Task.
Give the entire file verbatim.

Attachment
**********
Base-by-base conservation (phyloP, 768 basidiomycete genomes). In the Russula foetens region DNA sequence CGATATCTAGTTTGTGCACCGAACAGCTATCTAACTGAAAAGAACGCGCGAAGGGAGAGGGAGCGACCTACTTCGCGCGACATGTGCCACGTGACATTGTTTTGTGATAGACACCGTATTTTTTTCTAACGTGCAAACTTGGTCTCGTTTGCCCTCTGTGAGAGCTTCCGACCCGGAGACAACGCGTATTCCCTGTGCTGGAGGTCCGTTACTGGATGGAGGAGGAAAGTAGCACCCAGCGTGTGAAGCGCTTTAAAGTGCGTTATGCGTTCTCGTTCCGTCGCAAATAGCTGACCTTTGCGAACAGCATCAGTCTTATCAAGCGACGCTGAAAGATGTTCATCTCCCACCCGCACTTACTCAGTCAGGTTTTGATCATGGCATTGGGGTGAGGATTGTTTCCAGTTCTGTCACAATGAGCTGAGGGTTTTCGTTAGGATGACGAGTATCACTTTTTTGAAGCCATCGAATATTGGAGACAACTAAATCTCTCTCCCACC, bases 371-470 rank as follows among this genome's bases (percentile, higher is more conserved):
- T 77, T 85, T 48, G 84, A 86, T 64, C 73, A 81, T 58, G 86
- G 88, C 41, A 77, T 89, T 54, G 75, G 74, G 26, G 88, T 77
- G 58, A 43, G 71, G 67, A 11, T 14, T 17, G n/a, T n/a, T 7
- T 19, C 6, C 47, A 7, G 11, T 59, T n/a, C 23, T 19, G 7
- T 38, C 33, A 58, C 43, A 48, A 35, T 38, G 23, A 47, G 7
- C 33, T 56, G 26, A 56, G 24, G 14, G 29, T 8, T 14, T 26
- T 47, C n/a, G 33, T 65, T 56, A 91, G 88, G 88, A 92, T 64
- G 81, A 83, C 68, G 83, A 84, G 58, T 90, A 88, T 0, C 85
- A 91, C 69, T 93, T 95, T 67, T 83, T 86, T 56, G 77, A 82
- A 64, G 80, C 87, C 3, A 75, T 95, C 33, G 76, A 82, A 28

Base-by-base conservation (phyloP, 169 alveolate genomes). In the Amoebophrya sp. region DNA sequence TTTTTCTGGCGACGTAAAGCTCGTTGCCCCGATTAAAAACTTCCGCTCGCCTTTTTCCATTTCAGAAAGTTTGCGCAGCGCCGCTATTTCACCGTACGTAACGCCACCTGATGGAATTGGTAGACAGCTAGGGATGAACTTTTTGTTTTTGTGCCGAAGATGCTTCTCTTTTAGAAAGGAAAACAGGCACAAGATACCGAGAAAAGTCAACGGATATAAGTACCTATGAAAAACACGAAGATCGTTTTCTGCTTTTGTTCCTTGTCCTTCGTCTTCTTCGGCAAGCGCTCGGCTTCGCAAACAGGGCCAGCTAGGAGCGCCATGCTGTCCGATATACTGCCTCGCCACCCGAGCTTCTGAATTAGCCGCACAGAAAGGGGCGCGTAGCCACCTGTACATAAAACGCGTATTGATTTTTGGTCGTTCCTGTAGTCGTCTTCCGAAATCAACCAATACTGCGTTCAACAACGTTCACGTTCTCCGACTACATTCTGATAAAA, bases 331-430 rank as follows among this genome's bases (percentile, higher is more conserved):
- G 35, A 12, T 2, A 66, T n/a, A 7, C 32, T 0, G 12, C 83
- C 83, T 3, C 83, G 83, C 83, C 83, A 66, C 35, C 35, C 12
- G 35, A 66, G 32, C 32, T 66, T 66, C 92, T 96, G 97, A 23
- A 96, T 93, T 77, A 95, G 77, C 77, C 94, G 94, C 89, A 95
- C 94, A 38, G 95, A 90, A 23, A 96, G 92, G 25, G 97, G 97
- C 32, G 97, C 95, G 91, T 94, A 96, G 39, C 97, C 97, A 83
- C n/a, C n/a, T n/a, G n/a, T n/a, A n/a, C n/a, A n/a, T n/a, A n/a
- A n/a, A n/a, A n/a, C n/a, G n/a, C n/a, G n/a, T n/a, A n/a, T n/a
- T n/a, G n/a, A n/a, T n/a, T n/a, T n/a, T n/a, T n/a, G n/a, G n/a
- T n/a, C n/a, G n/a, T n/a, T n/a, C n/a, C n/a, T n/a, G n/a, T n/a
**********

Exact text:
Base-by-base conservation (phyloP, 768 basidiomycete genomes). In the Russula foetens region DNA sequence CGATATCTAGTTTGTGCACCGAACAGCTATCTAACTGAAAAGAACGCGCGAAGGGAGAGGGAGCGACCTACTTCGCGCGACATGTGCCACGTGACATTGTTTTGTGATAGACACCGTATTTTTTTCTAACGTGCAAACTTGGTCTCGTTTGCCCTCTGTGAGAGCTTCCGACCCGGAGACAACGCGTATTCCCTGTGCTGGAGGTCCGTTACTGGATGGAGGAGGAAAGTAGCACCCAGCGTGTGAAGCGCTTTAAAGTGCGTTATGCGTTCTCGTTCCGTCGCAAATAGCTGACCTTTGCGAACAGCATCAGTCTTATCAAGCGACGCTGAAAGATGTTCATCTCCCACCCGCACTTACTCAGTCAGGTTTTGATCATGGCATTGGGGTGAGGATTGTTTCCAGTTCTGTCACAATGAGCTGAGGGTTTTCGTTAGGATGACGAGTATCACTTTTTTGAAGCCATCGAATATTGGAGACAACTAAATCTCTCTCCCACC, bases 371-470 rank as follows among this genome's bases (percentile, higher is more conserved):
- T 77, T 85, T 48, G 84, A 86, T 64, C 73, A 81, T 58, G 86
- G 88, C 41, A 77, T 89, T 54, G 75, G 74, G 26, G 88, T 77
- G 58, A 43, G 71, G 67, A 11, T 14, T 17, G n/a, T n/a, T 7
- T 19, C 6, C 47, A 7, G 11, T 59, T n/a, C 23, T 19, G 7
- T 38, C 33, A 58, C 43, A 48, A 35, T 38, G 23, A 47, G 7
- C 33, T 56, G 26, A 56, G 24, G 14, G 29, T 8, T 14, T 26
- T 47, C n/a, G 33, T 65, T 56, A 91, G 88, G 88, A 92, T 64
- G 81, A 83, C 68, G 83, A 84, G 58, T 90, A 88, T 0, C 85
- A 91, C 69, T 93, T 95, T 67, T 83, T 86, T 56, G 77, A 82
- A 64, G 80, C 87, C 3, A 75, T 95, C 33, G 76, A 82, A 28

Base-by-base conservation (phyloP, 169 alveolate genomes). In the Amoebophrya sp. region DNA sequence TTTTTCTGGCGACGTAAAGCTCGTTGCCCCGATTAAAAACTTCCGCTCGCCTTTTTCCATTTCAGAAAGTTTGCGCAGCGCCGCTATTTCACCGTACGTAACGCCACCTGATGGAATTGGTAGACAGCTAGGGATGAACTTTTTGTTTTTGTGCCGAAGATGCTTCTCTTTTAGAAAGGAAAACAGGCACAAGATACCGAGAAAAGTCAACGGATATAAGTACCTATGAAAAACACGAAGATCGTTTTCTGCTTTTGTTCCTTGTCCTTCGTCTTCTTCGGCAAGCGCTCGGCTTCGCAAACAGGGCCAGCTAGGAGCGCCATGCTGTCCGATATACTGCCTCGCCACCCGAGCTTCTGAATTAGCCGCACAGAAAGGGGCGCGTAGCCACCTGTACATAAAACGCGTATTGATTTTTGGTCGTTCCTGTAGTCGTCTTCCGAAATCAACCAATACTGCGTTCAACAACGTTCACGTTCTCCGACTACATTCTGATAAAA, bases 331-430 rank as follows among this genome's bases (percentile, higher is more conserved):
- G 35, A 12, T 2, A 66, T n/a, A 7, C 32, T 0, G 12, C 83
- C 83, T 3, C 83, G 83, C 83, C 83, A 66, C 35, C 35, C 12
- G 35, A 66, G 32, C 32, T 66, T 66, C 92, T 96, G 97, A 23
- A 96, T 93, T 77, A 95, G 77, C 77, C 94, G 94, C 89, A 95
- C 94, A 38, G 95, A 90, A 23, A 96, G 92, G 25, G 97, G 97
- C 32, G 97, C 95, G 91, T 94, A 96, G 39, C 97, C 97, A 83
- C n/a, C n/a, T n/a, G n/a, T n/a, A n/a, C n/a, A n/a, T n/a, A n/a
- A n/a, A n/a, A n/a, C n/a, G n/a, C n/a, G n/a, T n/a, A n/a, T n/a
- T n/a, G n/a, A n/a, T n/a, T n/a, T n/a, T n/a, T n/a, G n/a, G n/a
- T n/a, C n/a, G n/a, T n/a, T n/a, C n/a, C n/a, T n/a, G n/a, T n/a